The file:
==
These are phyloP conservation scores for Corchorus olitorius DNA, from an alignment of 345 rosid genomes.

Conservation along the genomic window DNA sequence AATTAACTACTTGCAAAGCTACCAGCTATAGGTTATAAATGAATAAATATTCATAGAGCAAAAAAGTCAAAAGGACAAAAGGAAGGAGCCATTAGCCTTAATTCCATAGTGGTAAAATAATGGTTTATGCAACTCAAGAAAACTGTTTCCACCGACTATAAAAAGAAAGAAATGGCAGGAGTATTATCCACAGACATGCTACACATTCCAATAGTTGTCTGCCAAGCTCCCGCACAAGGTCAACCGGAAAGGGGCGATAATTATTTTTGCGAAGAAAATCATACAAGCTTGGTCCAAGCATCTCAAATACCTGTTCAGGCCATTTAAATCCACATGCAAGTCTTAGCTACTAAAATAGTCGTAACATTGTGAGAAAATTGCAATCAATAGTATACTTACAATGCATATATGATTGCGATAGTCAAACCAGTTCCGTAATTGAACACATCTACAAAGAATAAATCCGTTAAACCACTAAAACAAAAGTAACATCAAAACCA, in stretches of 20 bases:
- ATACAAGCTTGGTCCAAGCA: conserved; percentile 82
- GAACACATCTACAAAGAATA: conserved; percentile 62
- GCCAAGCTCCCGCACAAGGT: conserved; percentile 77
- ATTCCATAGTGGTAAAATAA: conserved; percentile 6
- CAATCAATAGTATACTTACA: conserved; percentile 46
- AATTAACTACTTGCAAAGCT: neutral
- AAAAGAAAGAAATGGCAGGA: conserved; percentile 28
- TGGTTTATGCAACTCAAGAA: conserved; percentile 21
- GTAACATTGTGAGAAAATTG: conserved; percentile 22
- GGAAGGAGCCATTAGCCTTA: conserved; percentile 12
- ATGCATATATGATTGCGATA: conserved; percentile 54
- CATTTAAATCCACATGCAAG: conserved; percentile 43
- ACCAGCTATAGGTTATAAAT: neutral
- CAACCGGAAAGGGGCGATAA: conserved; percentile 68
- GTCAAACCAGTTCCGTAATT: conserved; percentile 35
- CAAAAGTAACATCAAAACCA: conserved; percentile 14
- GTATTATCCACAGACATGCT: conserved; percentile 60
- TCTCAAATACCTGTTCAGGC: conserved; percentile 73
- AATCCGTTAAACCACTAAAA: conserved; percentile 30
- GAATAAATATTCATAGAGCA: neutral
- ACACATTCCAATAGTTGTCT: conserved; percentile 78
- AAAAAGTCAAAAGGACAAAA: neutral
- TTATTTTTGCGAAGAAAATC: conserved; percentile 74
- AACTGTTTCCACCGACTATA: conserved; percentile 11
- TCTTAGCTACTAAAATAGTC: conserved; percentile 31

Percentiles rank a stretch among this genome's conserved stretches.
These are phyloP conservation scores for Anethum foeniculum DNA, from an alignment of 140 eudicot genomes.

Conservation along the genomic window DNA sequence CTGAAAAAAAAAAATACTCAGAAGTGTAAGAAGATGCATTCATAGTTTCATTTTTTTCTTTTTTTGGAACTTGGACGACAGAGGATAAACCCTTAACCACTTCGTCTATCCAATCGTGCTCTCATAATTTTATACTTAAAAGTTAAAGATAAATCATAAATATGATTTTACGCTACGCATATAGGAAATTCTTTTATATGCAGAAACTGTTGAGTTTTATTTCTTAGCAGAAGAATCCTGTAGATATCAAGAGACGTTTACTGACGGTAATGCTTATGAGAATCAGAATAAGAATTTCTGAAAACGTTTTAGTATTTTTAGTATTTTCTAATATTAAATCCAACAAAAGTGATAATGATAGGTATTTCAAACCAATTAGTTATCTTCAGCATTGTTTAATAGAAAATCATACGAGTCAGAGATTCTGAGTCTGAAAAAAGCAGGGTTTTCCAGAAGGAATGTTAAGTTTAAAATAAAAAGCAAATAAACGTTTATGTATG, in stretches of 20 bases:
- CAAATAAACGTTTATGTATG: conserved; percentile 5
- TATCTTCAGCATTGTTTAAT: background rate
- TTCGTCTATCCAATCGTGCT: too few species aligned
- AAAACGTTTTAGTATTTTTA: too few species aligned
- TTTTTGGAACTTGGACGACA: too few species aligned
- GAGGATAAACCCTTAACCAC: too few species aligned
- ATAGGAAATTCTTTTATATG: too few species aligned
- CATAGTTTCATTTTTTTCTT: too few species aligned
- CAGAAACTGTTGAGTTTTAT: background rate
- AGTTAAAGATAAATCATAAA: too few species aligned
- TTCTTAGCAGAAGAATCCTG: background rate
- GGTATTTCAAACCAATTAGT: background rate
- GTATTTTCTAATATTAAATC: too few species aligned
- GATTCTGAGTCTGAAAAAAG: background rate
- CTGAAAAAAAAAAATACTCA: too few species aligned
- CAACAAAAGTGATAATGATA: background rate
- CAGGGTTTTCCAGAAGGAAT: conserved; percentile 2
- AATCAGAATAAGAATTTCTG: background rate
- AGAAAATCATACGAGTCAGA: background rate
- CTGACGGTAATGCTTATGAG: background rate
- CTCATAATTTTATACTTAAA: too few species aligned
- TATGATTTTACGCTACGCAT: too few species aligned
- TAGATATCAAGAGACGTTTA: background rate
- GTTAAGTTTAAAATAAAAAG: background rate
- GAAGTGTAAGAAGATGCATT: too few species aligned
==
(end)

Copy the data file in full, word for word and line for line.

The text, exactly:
These are phyloP conservation scores for Corchorus olitorius DNA, from an alignment of 345 rosid genomes.

Conservation along the genomic window DNA sequence AATTAACTACTTGCAAAGCTACCAGCTATAGGTTATAAATGAATAAATATTCATAGAGCAAAAAAGTCAAAAGGACAAAAGGAAGGAGCCATTAGCCTTAATTCCATAGTGGTAAAATAATGGTTTATGCAACTCAAGAAAACTGTTTCCACCGACTATAAAAAGAAAGAAATGGCAGGAGTATTATCCACAGACATGCTACACATTCCAATAGTTGTCTGCCAAGCTCCCGCACAAGGTCAACCGGAAAGGGGCGATAATTATTTTTGCGAAGAAAATCATACAAGCTTGGTCCAAGCATCTCAAATACCTGTTCAGGCCATTTAAATCCACATGCAAGTCTTAGCTACTAAAATAGTCGTAACATTGTGAGAAAATTGCAATCAATAGTATACTTACAATGCATATATGATTGCGATAGTCAAACCAGTTCCGTAATTGAACACATCTACAAAGAATAAATCCGTTAAACCACTAAAACAAAAGTAACATCAAAACCA, in stretches of 20 bases:
- ATACAAGCTTGGTCCAAGCA: conserved; percentile 82
- GAACACATCTACAAAGAATA: conserved; percentile 62
- GCCAAGCTCCCGCACAAGGT: conserved; percentile 77
- ATTCCATAGTGGTAAAATAA: conserved; percentile 6
- CAATCAATAGTATACTTACA: conserved; percentile 46
- AATTAACTACTTGCAAAGCT: neutral
- AAAAGAAAGAAATGGCAGGA: conserved; percentile 28
- TGGTTTATGCAACTCAAGAA: conserved; percentile 21
- GTAACATTGTGAGAAAATTG: conserved; percentile 22
- GGAAGGAGCCATTAGCCTTA: conserved; percentile 12
- ATGCATATATGATTGCGATA: conserved; percentile 54
- CATTTAAATCCACATGCAAG: conserved; percentile 43
- ACCAGCTATAGGTTATAAAT: neutral
- CAACCGGAAAGGGGCGATAA: conserved; percentile 68
- GTCAAACCAGTTCCGTAATT: conserved; percentile 35
- CAAAAGTAACATCAAAACCA: conserved; percentile 14
- GTATTATCCACAGACATGCT: conserved; percentile 60
- TCTCAAATACCTGTTCAGGC: conserved; percentile 73
- AATCCGTTAAACCACTAAAA: conserved; percentile 30
- GAATAAATATTCATAGAGCA: neutral
- ACACATTCCAATAGTTGTCT: conserved; percentile 78
- AAAAAGTCAAAAGGACAAAA: neutral
- TTATTTTTGCGAAGAAAATC: conserved; percentile 74
- AACTGTTTCCACCGACTATA: conserved; percentile 11
- TCTTAGCTACTAAAATAGTC: conserved; percentile 31

Percentiles rank a stretch among this genome's conserved stretches.
These are phyloP conservation scores for Anethum foeniculum DNA, from an alignment of 140 eudicot genomes.

Conservation along the genomic window DNA sequence CTGAAAAAAAAAAATACTCAGAAGTGTAAGAAGATGCATTCATAGTTTCATTTTTTTCTTTTTTTGGAACTTGGACGACAGAGGATAAACCCTTAACCACTTCGTCTATCCAATCGTGCTCTCATAATTTTATACTTAAAAGTTAAAGATAAATCATAAATATGATTTTACGCTACGCATATAGGAAATTCTTTTATATGCAGAAACTGTTGAGTTTTATTTCTTAGCAGAAGAATCCTGTAGATATCAAGAGACGTTTACTGACGGTAATGCTTATGAGAATCAGAATAAGAATTTCTGAAAACGTTTTAGTATTTTTAGTATTTTCTAATATTAAATCCAACAAAAGTGATAATGATAGGTATTTCAAACCAATTAGTTATCTTCAGCATTGTTTAATAGAAAATCATACGAGTCAGAGATTCTGAGTCTGAAAAAAGCAGGGTTTTCCAGAAGGAATGTTAAGTTTAAAATAAAAAGCAAATAAACGTTTATGTATG, in stretches of 20 bases:
- CAAATAAACGTTTATGTATG: conserved; percentile 5
- TATCTTCAGCATTGTTTAAT: background rate
- TTCGTCTATCCAATCGTGCT: too few species aligned
- AAAACGTTTTAGTATTTTTA: too few species aligned
- TTTTTGGAACTTGGACGACA: too few species aligned
- GAGGATAAACCCTTAACCAC: too few species aligned
- ATAGGAAATTCTTTTATATG: too few species aligned
- CATAGTTTCATTTTTTTCTT: too few species aligned
- CAGAAACTGTTGAGTTTTAT: background rate
- AGTTAAAGATAAATCATAAA: too few species aligned
- TTCTTAGCAGAAGAATCCTG: background rate
- GGTATTTCAAACCAATTAGT: background rate
- GTATTTTCTAATATTAAATC: too few species aligned
- GATTCTGAGTCTGAAAAAAG: background rate
- CTGAAAAAAAAAAATACTCA: too few species aligned
- CAACAAAAGTGATAATGATA: background rate
- CAGGGTTTTCCAGAAGGAAT: conserved; percentile 2
- AATCAGAATAAGAATTTCTG: background rate
- AGAAAATCATACGAGTCAGA: background rate
- CTGACGGTAATGCTTATGAG: background rate
- CTCATAATTTTATACTTAAA: too few species aligned
- TATGATTTTACGCTACGCAT: too few species aligned
- TAGATATCAAGAGACGTTTA: background rate
- GTTAAGTTTAAAATAAAAAG: background rate
- GAAGTGTAAGAAGATGCATT: too few species aligned